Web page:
This page is based on the 1993 Jepson Manual.
Please see the Jepson eFlora for up-to-date information about California vascular plants.
|Jepson Flora Project: Jepson Interchange|
|TREATMENT FROM THE JEPSON MANUAL||
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Jepson Interchange (more information)
©Copyright 1993 by the Regents of the University of California
Print edition is available from the University of California Press
|The second edition of The Jepson Manual (2012) is available from the University of California Press|
|See also the Jepson eFlora, which parallels the Second Edition|
Annual to subshrub
Leaves generally basal and cauline, alternate, generally simple; stipules 0
Inflorescence: generally raceme
Flower bisexual; sepals 4, free; petals (0)4, free, generally white or yellow, often clawed; stamens generally (2,4)6, generally 4 long, 2 short; ovary 1, superior, chambers generally 2, septum membranous, connecting 2 parietal placentas, style 1, stigma simple or 2-lobed
Fruit: generally capsule ("silique") with 2 deciduous valves, sometimes breaking transversely or indehiscent
Seeds 1many per chamber
Genera in family: 300+ genera, 3000+ species: worldwide, especially cool regions; some cultivated for food (especially Brassica, Raphanus ) and ornamental
Recent taxonomic note: Recently treated to include Capparaceae [Rodman et al. 1993 Ann Missouri Bot Gard 80:686699; Rollins 1993 Cruciferae of Continental North America. Stanford Univ Press]
Family description, key to genera by Robert A. Price.
Roy E. Buck, Dean W. Taylor, and Arthur R. KruckebergAnnual to perennial herb, glabrous to bristly, generally ± glaucous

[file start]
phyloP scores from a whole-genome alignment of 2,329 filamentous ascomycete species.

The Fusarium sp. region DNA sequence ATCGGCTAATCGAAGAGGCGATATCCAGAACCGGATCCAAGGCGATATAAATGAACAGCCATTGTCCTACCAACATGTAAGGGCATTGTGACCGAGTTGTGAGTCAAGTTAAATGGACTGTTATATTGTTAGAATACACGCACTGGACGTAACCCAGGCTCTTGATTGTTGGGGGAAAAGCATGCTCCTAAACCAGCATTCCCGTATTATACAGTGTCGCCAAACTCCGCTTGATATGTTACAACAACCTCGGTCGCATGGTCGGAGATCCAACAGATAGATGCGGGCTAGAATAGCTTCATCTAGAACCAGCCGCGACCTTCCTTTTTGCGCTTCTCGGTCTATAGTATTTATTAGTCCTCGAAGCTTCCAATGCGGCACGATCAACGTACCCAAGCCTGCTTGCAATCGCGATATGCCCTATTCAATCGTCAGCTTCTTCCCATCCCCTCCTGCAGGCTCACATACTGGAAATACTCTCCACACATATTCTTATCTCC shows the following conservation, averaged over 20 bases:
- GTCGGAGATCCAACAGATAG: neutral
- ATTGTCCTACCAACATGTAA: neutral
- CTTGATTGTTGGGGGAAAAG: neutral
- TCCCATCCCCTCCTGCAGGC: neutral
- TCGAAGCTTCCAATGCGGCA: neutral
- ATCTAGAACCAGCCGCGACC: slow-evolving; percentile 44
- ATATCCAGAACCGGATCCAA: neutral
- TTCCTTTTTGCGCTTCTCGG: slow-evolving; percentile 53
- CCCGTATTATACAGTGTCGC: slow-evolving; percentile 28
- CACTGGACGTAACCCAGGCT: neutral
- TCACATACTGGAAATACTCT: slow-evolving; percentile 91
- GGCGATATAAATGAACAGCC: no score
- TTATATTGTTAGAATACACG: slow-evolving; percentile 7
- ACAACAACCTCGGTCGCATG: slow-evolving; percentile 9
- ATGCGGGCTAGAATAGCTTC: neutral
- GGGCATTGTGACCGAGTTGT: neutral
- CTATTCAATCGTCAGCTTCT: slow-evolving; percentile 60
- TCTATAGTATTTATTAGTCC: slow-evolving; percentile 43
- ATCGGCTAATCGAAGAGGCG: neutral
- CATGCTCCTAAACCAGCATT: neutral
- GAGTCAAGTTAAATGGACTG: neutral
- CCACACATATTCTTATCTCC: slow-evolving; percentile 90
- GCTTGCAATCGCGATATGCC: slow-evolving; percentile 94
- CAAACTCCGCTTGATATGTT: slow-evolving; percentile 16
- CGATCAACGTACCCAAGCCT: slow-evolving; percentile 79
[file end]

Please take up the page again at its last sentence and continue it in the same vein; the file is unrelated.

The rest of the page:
Leaves ± entire to pinnately compound; basal generally rosetted, generally ± petioled; cauline linear to (ob)ovate, often clasping
Inflorescence generally ± open; bracts generally 0
Flower biradial or bilateral; calyx generally ± urn-shaped, sepals erect, generally not green, bases ± pouch-like, generally keeled; petals generally exserted, blade generally narrower than claw, ± channeled, margins ± wavy, generally ± scarious; stamens generally in 3 free pairs; style 0 or short, stigma generally ± entire, blunt
Fruit long, generally strongly compressed parallel to septum
Seeds generally compressed, generally ± winged
Species in genus: ± 40 species: sw US, n Mex
Etymology: (Greek: twisted flower, from wavy-margined petals)
Reference: [Dolan & LaPré 1989 Madroño 36:3340; Kruckeberg & Morrison 1983 Madroño 30:230244]
Caulanthus sometimes including here. Calluses on leaf margins of some mimic pierid butterfly eggs, reducing larval herbivory. Variable, complex; needs study.
S. fenestratus (Greene) J.T. Howell
TEHIPITE VALLEY JEWELFLOWERAnnual 14 dm, simple or few-branched belowSee the CNPS Inventory for information about endangerment and rarity.
Leaves: lower 25 cm, deeply 12-pinnately lobed, segments linear to oblanceolate, petiole long; uppermost ovate, entire to coarsely toothed
Inflorescence: bracts 12, leaf-like, green or with purple tips
Flower: calyx somewhat narrowed at tip, sepals 78 mm, purple, tips recurved; petals purple, blades 913 mm, wide, flat; filaments free, upper pair exserted, recurved, with reduced anthers
Fruit reflexed to erect, 1.55 cm, 1.51.8 mm wide, flat
Seed: wing at 1 end, sometimes minute
Ecology: Granite ledges, sand, open mixed-conifer/oak woods
Elevation: 12001750 m.
Bioregional distribution: c High Sierra Nevada (Kings River Canyon, Fresno Co.).
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Retrieve Jepson Interchange Index to Plant Names entry for Streptanthus fenestratus
Retrieve dichotomous key for Streptanthus
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